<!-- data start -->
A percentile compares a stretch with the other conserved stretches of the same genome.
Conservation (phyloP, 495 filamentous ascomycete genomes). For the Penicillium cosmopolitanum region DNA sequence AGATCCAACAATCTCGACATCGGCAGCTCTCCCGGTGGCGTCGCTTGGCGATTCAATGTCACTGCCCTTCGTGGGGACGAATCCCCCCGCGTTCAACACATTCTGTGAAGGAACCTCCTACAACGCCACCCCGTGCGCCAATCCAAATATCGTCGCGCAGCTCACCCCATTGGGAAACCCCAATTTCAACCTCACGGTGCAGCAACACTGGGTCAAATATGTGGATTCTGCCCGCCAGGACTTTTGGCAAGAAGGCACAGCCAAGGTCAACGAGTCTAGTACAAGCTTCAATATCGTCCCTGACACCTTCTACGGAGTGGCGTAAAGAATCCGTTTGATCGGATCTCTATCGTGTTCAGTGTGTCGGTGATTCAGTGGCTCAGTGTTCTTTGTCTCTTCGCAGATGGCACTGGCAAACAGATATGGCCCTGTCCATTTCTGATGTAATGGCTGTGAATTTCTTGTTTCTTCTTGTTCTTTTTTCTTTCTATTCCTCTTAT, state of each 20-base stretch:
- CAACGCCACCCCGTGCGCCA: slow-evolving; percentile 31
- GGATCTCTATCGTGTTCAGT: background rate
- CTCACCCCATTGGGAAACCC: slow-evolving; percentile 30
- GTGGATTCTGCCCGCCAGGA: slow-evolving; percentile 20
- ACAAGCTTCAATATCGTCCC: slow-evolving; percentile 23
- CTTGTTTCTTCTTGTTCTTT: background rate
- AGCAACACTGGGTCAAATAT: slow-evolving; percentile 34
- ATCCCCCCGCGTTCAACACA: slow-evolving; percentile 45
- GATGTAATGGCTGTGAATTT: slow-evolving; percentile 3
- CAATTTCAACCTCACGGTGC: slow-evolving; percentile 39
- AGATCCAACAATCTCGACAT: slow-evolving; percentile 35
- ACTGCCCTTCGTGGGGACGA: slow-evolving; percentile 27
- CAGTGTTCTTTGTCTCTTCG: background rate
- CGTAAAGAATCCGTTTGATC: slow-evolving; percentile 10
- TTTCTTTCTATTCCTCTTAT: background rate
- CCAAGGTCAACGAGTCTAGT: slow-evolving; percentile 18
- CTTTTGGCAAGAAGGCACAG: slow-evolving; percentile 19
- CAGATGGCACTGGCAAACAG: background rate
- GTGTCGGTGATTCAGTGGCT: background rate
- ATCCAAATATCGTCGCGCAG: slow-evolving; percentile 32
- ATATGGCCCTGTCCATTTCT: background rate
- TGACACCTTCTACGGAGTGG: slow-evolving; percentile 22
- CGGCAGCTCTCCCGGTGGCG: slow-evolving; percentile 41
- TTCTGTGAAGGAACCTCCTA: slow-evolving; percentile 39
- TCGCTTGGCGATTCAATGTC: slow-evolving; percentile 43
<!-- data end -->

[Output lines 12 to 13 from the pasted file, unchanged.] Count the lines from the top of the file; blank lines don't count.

- CAATTTCAACCTCACGGTGC: slow-evolving; percentile 39
- AGATCCAACAATCTCGACAT: slow-evolving; percentile 35